Group Utilities Prepared to Comply with New PFAS Regulations

Following the U.S. Environmental Protection Agency’s (EPA) adoption of a new National Primary Drinking Water Regulation for certain per- and polyfluoroalkyl substances (PFAS) today (new PFAS regulation), California Water Service Group (Group) confirmed that it believes its subsidiaries are well positioned to treat potentially impacted water sources and to meet the EPA’s five-year compliance timeline.

Under the new PFAS regulation, EPA established maximum contaminant levels (MCL) of 4 parts per trillion (ppt) for both PFOA and PFOS; MCLs of 10 ppt for PFHxS, PFNA, and GenX; and a combined Hazard Index of 1.0 for PFBS, PFHxS, PFNA, and GenX. Generally, PFAS are manmade compounds that are found in a number of everyday products; these compounds are soluble in water and can travel long distances. Under the new PFAS regulation, water utilities with impacted water systems across the country are required to monitor for these PFAS by 2027 and to comply with the MCLs and Hazard Index by 2029.

Group’s utilities Cal Water, Hawaii Water, New Mexico Water, and Washington Water have a rigorous, coordinated water quality assurance program, and the utilities have protocols in place to test and monitor the water they deliver to customers. In California and Washington, Group’s utilities have been complying with previously issued PFAS guidelines issued by State regulators.

Cal Water, Hawaii Water, and New Mexico Water have tested all of their active water sources for a number of PFAS, including the six addressed in the new regulation. Washington Water Service (Washington Water) has tested all of its Group A water system sources, which are water sources subject to the new PFAS regulation. The company began monitoring all of its sources for these PFAS before it was required to do so under the new PFAS regulation, because it believed it was the right thing to do.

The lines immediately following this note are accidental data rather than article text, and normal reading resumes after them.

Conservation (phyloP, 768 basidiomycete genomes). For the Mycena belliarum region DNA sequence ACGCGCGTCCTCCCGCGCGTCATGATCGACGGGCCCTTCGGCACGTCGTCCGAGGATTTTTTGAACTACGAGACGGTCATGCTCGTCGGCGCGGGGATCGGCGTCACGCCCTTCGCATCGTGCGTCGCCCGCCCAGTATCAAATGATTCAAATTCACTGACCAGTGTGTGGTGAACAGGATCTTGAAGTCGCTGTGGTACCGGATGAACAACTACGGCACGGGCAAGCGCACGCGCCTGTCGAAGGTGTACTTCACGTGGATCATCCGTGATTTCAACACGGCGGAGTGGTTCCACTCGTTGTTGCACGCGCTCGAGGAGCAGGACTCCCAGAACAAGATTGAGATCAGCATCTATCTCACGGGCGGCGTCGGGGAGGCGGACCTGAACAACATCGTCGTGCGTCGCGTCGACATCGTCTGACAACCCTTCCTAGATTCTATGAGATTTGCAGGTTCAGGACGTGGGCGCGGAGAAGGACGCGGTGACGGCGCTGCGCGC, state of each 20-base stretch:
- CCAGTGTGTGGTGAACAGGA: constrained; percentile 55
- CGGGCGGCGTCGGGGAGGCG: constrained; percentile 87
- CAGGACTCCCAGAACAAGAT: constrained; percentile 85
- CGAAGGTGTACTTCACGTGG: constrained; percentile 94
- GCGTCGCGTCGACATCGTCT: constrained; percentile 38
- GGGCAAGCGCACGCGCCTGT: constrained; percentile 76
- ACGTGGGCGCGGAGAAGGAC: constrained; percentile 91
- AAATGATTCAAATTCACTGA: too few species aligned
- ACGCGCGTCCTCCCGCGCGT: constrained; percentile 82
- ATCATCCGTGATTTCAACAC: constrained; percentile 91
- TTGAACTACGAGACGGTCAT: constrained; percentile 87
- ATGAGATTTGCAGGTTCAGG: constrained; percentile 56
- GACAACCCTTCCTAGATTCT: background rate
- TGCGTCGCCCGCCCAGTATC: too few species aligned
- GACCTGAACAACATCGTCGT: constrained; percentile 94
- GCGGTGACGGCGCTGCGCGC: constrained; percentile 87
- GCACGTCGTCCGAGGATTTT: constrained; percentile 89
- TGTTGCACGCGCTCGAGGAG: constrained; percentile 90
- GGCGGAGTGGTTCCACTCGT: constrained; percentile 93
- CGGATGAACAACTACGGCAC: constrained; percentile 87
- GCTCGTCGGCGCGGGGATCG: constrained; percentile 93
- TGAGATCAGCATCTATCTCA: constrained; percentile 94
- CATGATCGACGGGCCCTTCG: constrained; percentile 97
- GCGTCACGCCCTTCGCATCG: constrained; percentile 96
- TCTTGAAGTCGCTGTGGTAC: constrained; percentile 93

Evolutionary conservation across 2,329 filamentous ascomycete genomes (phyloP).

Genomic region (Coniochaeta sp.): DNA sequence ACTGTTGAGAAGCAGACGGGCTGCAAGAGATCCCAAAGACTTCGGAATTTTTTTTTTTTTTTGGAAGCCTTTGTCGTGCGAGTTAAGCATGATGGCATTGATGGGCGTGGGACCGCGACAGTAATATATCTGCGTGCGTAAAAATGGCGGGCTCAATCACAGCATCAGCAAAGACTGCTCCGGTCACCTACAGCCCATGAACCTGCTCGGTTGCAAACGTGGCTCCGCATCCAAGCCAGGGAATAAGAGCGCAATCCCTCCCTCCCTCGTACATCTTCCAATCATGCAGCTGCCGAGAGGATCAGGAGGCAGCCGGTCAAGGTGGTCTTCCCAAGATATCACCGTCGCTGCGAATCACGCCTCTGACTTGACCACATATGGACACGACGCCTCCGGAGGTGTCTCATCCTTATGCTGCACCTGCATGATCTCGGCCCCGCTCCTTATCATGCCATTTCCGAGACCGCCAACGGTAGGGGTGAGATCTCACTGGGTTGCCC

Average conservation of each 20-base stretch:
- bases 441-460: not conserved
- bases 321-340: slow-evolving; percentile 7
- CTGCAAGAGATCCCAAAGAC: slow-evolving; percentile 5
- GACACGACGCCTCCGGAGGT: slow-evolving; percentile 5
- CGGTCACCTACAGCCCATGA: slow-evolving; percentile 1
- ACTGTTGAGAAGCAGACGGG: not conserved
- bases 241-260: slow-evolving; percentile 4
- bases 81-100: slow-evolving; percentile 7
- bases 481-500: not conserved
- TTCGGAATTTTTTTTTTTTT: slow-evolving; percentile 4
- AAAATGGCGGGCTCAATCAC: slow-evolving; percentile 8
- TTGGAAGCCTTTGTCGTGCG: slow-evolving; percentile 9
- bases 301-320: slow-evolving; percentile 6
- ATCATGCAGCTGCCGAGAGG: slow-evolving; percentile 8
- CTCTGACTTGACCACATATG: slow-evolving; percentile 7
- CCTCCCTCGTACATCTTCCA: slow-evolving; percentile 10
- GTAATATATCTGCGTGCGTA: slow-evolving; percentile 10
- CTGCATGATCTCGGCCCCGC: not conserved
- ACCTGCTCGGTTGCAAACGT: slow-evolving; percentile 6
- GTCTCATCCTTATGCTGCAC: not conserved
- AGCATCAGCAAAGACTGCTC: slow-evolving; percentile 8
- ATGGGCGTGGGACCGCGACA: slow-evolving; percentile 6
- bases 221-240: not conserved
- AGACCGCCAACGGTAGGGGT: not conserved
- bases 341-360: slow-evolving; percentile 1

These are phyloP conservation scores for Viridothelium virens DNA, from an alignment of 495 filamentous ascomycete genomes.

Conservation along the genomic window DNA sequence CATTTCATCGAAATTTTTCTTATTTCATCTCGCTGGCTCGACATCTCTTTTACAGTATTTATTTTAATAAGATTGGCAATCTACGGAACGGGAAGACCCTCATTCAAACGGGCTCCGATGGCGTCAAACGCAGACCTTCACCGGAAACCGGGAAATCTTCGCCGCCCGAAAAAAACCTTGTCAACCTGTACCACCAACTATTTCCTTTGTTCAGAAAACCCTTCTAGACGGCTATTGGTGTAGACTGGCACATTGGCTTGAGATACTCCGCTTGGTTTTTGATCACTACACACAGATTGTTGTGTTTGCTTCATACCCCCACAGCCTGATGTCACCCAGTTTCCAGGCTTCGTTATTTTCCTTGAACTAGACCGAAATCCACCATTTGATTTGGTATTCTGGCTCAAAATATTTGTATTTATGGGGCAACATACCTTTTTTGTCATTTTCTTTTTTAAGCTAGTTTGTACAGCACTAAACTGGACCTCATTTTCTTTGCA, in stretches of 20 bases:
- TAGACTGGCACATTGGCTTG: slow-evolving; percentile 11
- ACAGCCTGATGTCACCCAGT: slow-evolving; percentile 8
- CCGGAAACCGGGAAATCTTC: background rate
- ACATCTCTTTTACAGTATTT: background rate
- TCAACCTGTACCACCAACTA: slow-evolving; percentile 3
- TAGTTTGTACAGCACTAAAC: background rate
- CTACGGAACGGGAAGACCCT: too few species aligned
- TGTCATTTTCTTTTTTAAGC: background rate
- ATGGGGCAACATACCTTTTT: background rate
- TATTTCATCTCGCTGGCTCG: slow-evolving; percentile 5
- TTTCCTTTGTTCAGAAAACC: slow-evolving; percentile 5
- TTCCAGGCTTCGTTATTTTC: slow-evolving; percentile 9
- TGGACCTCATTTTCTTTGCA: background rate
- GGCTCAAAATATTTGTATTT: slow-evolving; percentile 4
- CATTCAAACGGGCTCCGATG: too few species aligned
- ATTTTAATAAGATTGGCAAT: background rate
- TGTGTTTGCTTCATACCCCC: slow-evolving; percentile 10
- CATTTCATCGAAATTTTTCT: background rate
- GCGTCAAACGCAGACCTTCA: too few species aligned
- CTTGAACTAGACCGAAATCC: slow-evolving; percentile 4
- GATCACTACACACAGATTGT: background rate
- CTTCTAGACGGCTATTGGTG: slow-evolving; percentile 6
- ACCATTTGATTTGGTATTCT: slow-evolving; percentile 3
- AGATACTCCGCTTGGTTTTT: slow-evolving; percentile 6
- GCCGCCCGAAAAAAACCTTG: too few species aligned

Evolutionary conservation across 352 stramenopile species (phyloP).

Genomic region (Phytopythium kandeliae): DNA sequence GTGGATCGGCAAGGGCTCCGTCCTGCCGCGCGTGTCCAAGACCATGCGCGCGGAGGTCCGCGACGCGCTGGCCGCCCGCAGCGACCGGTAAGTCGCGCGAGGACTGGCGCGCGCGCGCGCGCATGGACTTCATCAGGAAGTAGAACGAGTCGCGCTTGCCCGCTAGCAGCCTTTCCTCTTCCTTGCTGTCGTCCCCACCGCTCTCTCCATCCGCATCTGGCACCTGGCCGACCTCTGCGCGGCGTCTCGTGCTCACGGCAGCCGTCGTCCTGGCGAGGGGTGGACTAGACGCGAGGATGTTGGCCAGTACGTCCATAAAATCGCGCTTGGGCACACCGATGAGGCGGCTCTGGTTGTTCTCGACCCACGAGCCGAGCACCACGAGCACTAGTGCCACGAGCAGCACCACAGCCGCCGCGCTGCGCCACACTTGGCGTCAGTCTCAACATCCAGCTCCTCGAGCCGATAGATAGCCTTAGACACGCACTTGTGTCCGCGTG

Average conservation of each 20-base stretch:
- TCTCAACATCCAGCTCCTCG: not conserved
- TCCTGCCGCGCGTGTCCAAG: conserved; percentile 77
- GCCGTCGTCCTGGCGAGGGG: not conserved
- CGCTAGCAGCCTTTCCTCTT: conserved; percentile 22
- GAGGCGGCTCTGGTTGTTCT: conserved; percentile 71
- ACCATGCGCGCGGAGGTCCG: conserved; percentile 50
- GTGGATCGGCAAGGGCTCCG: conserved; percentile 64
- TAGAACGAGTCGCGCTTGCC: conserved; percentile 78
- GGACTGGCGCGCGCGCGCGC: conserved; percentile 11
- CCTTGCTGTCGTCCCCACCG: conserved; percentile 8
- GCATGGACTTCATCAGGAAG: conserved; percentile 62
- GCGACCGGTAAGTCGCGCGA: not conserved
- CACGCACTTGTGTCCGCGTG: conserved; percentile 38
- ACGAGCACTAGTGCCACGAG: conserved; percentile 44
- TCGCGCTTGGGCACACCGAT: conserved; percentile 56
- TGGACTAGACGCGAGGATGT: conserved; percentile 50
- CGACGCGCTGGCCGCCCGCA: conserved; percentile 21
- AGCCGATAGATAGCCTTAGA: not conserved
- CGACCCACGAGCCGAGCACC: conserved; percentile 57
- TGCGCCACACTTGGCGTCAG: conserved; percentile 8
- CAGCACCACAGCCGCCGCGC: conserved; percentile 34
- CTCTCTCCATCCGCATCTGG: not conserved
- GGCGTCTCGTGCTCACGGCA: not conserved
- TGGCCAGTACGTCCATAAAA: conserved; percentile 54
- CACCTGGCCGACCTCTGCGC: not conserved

“Protecting our customers’ health and safety is our highest priority, and we have long supported EPA’s establishment of national drinking water standards for the most common PFAS,” said Martin A. Kropelnicki, Group Chairman & CEO. “While we did not put the PFAS in the water, we are committed to treating it in accordance with all applicable regulations. Our team has already evaluated the impact of the EPA’s proposed regulations so that we could be better prepared to comply with the final set, and we are moving forward to bring any affected sources into compliance with the new MCLs and Hazard Index.”

Beyond the new PFAS regulation, Group believes that a comprehensive regulatory approach is needed to properly address PFAS entering water supplies in the United States, including measures such as point-of-use restrictions on PFAS manufacturers, legislation that prohibits the sale and use of certain PFAS-containing products, certification for accurate PFAS testing methods, and establishment of a publicly available database to monitor PFAS sources entering water supplies. Additionally, Group filed lawsuits to hold PFAS manufacturers financially responsible for the costs of monitoring and treating water for PFAS and is pursuing grant funding, where available, to help reduce the financial impact of treatment on its utilities’ customers.

The full name of PFOA is perfluorooctanoic acid, of PFOS is perfluorooctane sulfonic acid, of PFHxS is perfluorohexanesulfonic acid, of PFNA is perfluorononanoic acid, of GenX is hexafluoropropylene oxide dimer acid and its ammonium salt, and of PFBS is perfluorobutane sulfonate.